In the United States today, two out of every three people with cancer will live at least five years after their diagnosis. That adds up to nearly 12 million cancer survivors, with close to 18,000 in Montana.
Surviving cancer can mean finishing treatments, and that’s a huge achievement. But today’s definition of a cancer survivor has expanded to include everyone diagnosed with this disease and their family members as well. These are the people who live with cancer, its treatments and issues that continue for the rest of their lives.
For many people, the first of these issues is the psychological burden that comes with the cancer diagnosis. According to the American Cancer Society, it’s natural for patients and families to feel depression, anxiety and fear as cancer becomes part of their lives. These feelings can continue after treatment ends, with worries about cancer returning or how to adjust to their “new normal.”
New normal refers to a cancer survivor’s physical and emotional state after cancer treatment. For example, many cancer survivors have had surgery or treatments that changed their bodies. It takes time to get used to how that looks and feels. Relationships with family and friends may also have changed and need a chance to find new footing.
The ACS reports that cancer survivors also may deal with lingering effects of their disease or treatments, such as:
- Trouble with memory or concentration (known as “chemo brain”).
- Skin changes from radiation therapy.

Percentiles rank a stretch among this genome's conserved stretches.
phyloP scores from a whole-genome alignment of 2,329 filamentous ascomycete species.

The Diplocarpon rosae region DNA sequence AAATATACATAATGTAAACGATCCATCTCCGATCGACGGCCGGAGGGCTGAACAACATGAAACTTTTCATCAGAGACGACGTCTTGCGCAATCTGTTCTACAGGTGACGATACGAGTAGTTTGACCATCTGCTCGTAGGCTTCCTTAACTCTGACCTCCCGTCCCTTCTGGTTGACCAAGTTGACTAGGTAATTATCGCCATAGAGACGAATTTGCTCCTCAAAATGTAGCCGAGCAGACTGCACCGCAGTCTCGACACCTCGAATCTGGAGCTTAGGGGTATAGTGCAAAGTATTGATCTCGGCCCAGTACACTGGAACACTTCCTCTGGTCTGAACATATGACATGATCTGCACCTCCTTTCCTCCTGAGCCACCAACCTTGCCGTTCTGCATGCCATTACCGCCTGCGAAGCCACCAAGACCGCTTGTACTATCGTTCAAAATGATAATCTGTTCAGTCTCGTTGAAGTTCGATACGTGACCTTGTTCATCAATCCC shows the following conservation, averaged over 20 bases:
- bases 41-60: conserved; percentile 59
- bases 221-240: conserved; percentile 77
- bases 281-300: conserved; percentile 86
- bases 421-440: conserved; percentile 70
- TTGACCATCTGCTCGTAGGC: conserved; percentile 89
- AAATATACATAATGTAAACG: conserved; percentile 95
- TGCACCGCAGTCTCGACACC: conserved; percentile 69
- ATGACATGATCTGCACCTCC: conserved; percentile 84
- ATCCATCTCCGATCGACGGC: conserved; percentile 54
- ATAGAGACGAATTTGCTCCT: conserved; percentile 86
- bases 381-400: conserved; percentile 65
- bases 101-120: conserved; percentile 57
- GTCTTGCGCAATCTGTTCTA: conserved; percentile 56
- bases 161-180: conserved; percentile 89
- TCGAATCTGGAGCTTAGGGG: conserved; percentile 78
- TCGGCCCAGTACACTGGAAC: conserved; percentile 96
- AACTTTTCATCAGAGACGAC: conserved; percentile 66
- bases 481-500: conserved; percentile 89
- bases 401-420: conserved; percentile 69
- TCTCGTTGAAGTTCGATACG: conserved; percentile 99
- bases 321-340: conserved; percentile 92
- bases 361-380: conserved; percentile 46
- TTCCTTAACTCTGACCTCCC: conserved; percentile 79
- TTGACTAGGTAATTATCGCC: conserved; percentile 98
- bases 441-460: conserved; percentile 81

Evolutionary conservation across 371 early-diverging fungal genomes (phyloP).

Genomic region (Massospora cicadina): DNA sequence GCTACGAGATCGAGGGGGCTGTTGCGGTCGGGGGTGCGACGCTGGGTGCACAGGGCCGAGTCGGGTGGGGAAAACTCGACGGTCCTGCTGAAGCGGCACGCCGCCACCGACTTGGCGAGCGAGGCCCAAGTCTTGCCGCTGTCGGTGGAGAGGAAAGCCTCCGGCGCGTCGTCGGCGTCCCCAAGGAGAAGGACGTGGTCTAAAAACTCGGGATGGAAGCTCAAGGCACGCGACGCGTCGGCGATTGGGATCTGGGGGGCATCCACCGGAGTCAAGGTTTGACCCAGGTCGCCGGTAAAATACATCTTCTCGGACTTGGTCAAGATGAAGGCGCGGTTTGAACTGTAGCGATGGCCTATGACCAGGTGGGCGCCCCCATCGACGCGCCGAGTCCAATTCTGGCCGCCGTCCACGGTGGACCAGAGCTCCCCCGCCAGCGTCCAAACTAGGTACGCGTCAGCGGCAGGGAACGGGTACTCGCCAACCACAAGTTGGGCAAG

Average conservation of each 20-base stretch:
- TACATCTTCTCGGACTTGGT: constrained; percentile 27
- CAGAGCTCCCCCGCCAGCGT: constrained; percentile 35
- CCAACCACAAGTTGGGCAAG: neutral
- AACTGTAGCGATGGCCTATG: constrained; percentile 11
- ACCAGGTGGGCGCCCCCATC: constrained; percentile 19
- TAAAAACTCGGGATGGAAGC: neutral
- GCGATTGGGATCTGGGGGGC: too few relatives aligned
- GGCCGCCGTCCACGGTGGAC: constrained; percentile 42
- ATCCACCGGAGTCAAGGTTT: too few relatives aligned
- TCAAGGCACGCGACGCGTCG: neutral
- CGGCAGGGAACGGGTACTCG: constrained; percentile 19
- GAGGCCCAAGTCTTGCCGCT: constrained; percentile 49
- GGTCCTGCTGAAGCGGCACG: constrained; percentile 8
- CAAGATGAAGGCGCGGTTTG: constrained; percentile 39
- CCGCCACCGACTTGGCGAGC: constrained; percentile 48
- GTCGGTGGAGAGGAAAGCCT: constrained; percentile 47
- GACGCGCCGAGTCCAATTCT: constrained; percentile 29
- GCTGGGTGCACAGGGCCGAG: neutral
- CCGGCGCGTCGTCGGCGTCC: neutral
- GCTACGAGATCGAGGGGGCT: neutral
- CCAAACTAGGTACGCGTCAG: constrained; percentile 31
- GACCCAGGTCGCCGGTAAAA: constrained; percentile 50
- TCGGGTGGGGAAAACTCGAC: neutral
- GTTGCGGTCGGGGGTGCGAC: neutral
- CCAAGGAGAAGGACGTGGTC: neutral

- Numbness and tingling in hands or feet.
- Muscle weakness.
- Lymphedema (swelling in the arms or legs).
- Changes in sexual feelings or function.
These conditions may improve over time. And there are techniques and treatments that can help. For example, physical therapy helps many cancer survivors deal with muscle weakness, pain and other problems. Healthy lifestyle habits like eating nutritious foods and being active also help.
These recommendations are often part of a follow-up care plan that cancer survivors receive when their treatment ends. The care plan also includes a schedule for ongoing check-ups with their physician, usually every three to four months for the first few years and less frequently after that.
Cancer survivors may also stay in touch with other members of their care team, such as social workers or nurse navigators. At Community Medical Center, a nurse navigator follows breast cancer patients from diagnosis on. Nurse navigators counsel cancer survivors during and after treatments about managing side effects and other problems. They also act as patient advocates and can help set up appointments with physicians, counselors or other caregivers.
For many cancer survivors, the end of treatment marks a time to reassess their lives and make positive changes. Along with working toward a healthier lifestyle, many people say that cancer led them to appreciate life and to take time to enjoy their friends, family and the activities they love.
For more information, visit cdc.gov/cancer/survivorship/basic_info.
Shawn Lake writes for the Community Cancer Care Center at Community Medical Center.